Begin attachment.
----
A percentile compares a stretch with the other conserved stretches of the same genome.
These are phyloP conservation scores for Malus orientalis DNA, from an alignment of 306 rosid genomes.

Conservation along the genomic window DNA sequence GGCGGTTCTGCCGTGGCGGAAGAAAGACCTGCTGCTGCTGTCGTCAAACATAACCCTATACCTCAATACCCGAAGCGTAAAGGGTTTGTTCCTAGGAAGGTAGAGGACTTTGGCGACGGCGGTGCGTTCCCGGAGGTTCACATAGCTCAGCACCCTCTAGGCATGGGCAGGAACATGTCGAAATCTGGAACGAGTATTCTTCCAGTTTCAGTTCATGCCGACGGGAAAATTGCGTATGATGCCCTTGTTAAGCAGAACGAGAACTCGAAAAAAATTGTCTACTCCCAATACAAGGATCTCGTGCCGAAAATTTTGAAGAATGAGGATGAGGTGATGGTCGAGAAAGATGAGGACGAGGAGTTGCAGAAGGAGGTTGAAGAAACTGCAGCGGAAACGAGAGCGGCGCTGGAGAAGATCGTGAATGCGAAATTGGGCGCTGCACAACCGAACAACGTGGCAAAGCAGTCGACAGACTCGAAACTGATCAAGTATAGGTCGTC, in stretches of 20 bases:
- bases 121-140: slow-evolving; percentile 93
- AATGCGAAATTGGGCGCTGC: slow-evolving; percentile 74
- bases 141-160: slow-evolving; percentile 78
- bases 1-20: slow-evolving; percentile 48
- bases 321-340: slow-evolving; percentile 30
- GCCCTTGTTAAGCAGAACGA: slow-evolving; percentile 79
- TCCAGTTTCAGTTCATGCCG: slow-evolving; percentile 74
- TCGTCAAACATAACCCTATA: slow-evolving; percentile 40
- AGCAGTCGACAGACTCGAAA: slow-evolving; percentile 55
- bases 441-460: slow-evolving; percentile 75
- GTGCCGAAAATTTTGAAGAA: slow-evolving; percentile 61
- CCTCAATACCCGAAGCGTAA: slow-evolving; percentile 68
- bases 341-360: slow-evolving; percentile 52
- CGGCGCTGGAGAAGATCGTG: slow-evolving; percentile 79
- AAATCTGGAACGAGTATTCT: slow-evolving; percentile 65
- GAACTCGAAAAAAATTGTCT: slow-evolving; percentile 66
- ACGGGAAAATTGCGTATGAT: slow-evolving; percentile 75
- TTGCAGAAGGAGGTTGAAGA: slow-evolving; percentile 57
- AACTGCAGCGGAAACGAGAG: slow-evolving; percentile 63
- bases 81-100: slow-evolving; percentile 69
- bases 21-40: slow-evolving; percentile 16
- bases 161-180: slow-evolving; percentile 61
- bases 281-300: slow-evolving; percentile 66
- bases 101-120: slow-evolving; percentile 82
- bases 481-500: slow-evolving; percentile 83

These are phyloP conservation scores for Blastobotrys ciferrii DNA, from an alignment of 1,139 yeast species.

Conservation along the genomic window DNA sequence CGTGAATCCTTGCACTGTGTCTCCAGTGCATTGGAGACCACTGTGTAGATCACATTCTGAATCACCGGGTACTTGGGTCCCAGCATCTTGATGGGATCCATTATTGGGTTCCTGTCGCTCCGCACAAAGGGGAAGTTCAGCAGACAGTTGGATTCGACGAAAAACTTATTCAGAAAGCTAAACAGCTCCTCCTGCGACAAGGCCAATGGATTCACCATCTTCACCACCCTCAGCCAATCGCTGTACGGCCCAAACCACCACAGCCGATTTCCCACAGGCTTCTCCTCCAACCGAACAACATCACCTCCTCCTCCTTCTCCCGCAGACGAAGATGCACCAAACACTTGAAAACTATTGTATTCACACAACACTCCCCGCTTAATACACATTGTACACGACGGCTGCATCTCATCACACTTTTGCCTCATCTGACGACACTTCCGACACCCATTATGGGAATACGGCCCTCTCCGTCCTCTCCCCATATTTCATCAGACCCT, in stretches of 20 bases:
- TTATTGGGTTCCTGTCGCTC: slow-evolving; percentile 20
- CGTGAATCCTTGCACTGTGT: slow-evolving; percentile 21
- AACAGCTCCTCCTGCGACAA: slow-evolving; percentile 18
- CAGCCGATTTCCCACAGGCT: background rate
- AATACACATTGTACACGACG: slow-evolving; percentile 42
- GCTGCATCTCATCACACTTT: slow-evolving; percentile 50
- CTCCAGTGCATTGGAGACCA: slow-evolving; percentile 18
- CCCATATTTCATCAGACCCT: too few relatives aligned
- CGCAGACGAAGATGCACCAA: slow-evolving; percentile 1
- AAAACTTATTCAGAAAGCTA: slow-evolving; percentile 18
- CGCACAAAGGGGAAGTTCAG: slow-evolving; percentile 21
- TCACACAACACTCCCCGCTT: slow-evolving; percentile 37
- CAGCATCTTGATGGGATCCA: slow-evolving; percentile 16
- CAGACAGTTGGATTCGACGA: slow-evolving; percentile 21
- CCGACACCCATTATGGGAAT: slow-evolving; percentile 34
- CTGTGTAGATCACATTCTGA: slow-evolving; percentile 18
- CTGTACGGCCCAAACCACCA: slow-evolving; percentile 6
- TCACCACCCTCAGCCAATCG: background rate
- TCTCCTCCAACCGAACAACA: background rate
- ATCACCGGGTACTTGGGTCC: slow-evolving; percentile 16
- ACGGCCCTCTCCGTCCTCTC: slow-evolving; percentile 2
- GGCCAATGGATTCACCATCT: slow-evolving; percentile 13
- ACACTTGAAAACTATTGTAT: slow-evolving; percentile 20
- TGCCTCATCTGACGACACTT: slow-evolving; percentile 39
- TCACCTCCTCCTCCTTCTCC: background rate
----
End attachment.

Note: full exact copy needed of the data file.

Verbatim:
A percentile compares a stretch with the other conserved stretches of the same genome.
These are phyloP conservation scores for Malus orientalis DNA, from an alignment of 306 rosid genomes.

Conservation along the genomic window DNA sequence GGCGGTTCTGCCGTGGCGGAAGAAAGACCTGCTGCTGCTGTCGTCAAACATAACCCTATACCTCAATACCCGAAGCGTAAAGGGTTTGTTCCTAGGAAGGTAGAGGACTTTGGCGACGGCGGTGCGTTCCCGGAGGTTCACATAGCTCAGCACCCTCTAGGCATGGGCAGGAACATGTCGAAATCTGGAACGAGTATTCTTCCAGTTTCAGTTCATGCCGACGGGAAAATTGCGTATGATGCCCTTGTTAAGCAGAACGAGAACTCGAAAAAAATTGTCTACTCCCAATACAAGGATCTCGTGCCGAAAATTTTGAAGAATGAGGATGAGGTGATGGTCGAGAAAGATGAGGACGAGGAGTTGCAGAAGGAGGTTGAAGAAACTGCAGCGGAAACGAGAGCGGCGCTGGAGAAGATCGTGAATGCGAAATTGGGCGCTGCACAACCGAACAACGTGGCAAAGCAGTCGACAGACTCGAAACTGATCAAGTATAGGTCGTC, in stretches of 20 bases:
- bases 121-140: slow-evolving; percentile 93
- AATGCGAAATTGGGCGCTGC: slow-evolving; percentile 74
- bases 141-160: slow-evolving; percentile 78
- bases 1-20: slow-evolving; percentile 48
- bases 321-340: slow-evolving; percentile 30
- GCCCTTGTTAAGCAGAACGA: slow-evolving; percentile 79
- TCCAGTTTCAGTTCATGCCG: slow-evolving; percentile 74
- TCGTCAAACATAACCCTATA: slow-evolving; percentile 40
- AGCAGTCGACAGACTCGAAA: slow-evolving; percentile 55
- bases 441-460: slow-evolving; percentile 75
- GTGCCGAAAATTTTGAAGAA: slow-evolving; percentile 61
- CCTCAATACCCGAAGCGTAA: slow-evolving; percentile 68
- bases 341-360: slow-evolving; percentile 52
- CGGCGCTGGAGAAGATCGTG: slow-evolving; percentile 79
- AAATCTGGAACGAGTATTCT: slow-evolving; percentile 65
- GAACTCGAAAAAAATTGTCT: slow-evolving; percentile 66
- ACGGGAAAATTGCGTATGAT: slow-evolving; percentile 75
- TTGCAGAAGGAGGTTGAAGA: slow-evolving; percentile 57
- AACTGCAGCGGAAACGAGAG: slow-evolving; percentile 63
- bases 81-100: slow-evolving; percentile 69
- bases 21-40: slow-evolving; percentile 16
- bases 161-180: slow-evolving; percentile 61
- bases 281-300: slow-evolving; percentile 66
- bases 101-120: slow-evolving; percentile 82
- bases 481-500: slow-evolving; percentile 83

These are phyloP conservation scores for Blastobotrys ciferrii DNA, from an alignment of 1,139 yeast species.

Conservation along the genomic window DNA sequence CGTGAATCCTTGCACTGTGTCTCCAGTGCATTGGAGACCACTGTGTAGATCACATTCTGAATCACCGGGTACTTGGGTCCCAGCATCTTGATGGGATCCATTATTGGGTTCCTGTCGCTCCGCACAAAGGGGAAGTTCAGCAGACAGTTGGATTCGACGAAAAACTTATTCAGAAAGCTAAACAGCTCCTCCTGCGACAAGGCCAATGGATTCACCATCTTCACCACCCTCAGCCAATCGCTGTACGGCCCAAACCACCACAGCCGATTTCCCACAGGCTTCTCCTCCAACCGAACAACATCACCTCCTCCTCCTTCTCCCGCAGACGAAGATGCACCAAACACTTGAAAACTATTGTATTCACACAACACTCCCCGCTTAATACACATTGTACACGACGGCTGCATCTCATCACACTTTTGCCTCATCTGACGACACTTCCGACACCCATTATGGGAATACGGCCCTCTCCGTCCTCTCCCCATATTTCATCAGACCCT, in stretches of 20 bases:
- TTATTGGGTTCCTGTCGCTC: slow-evolving; percentile 20
- CGTGAATCCTTGCACTGTGT: slow-evolving; percentile 21
- AACAGCTCCTCCTGCGACAA: slow-evolving; percentile 18
- CAGCCGATTTCCCACAGGCT: background rate
- AATACACATTGTACACGACG: slow-evolving; percentile 42
- GCTGCATCTCATCACACTTT: slow-evolving; percentile 50
- CTCCAGTGCATTGGAGACCA: slow-evolving; percentile 18
- CCCATATTTCATCAGACCCT: too few relatives aligned
- CGCAGACGAAGATGCACCAA: slow-evolving; percentile 1
- AAAACTTATTCAGAAAGCTA: slow-evolving; percentile 18
- CGCACAAAGGGGAAGTTCAG: slow-evolving; percentile 21
- TCACACAACACTCCCCGCTT: slow-evolving; percentile 37
- CAGCATCTTGATGGGATCCA: slow-evolving; percentile 16
- CAGACAGTTGGATTCGACGA: slow-evolving; percentile 21
- CCGACACCCATTATGGGAAT: slow-evolving; percentile 34
- CTGTGTAGATCACATTCTGA: slow-evolving; percentile 18
- CTGTACGGCCCAAACCACCA: slow-evolving; percentile 6
- TCACCACCCTCAGCCAATCG: background rate
- TCTCCTCCAACCGAACAACA: background rate
- ATCACCGGGTACTTGGGTCC: slow-evolving; percentile 16
- ACGGCCCTCTCCGTCCTCTC: slow-evolving; percentile 2
- GGCCAATGGATTCACCATCT: slow-evolving; percentile 13
- ACACTTGAAAACTATTGTAT: slow-evolving; percentile 20
- TGCCTCATCTGACGACACTT: slow-evolving; percentile 39
- TCACCTCCTCCTCCTTCTCC: background rate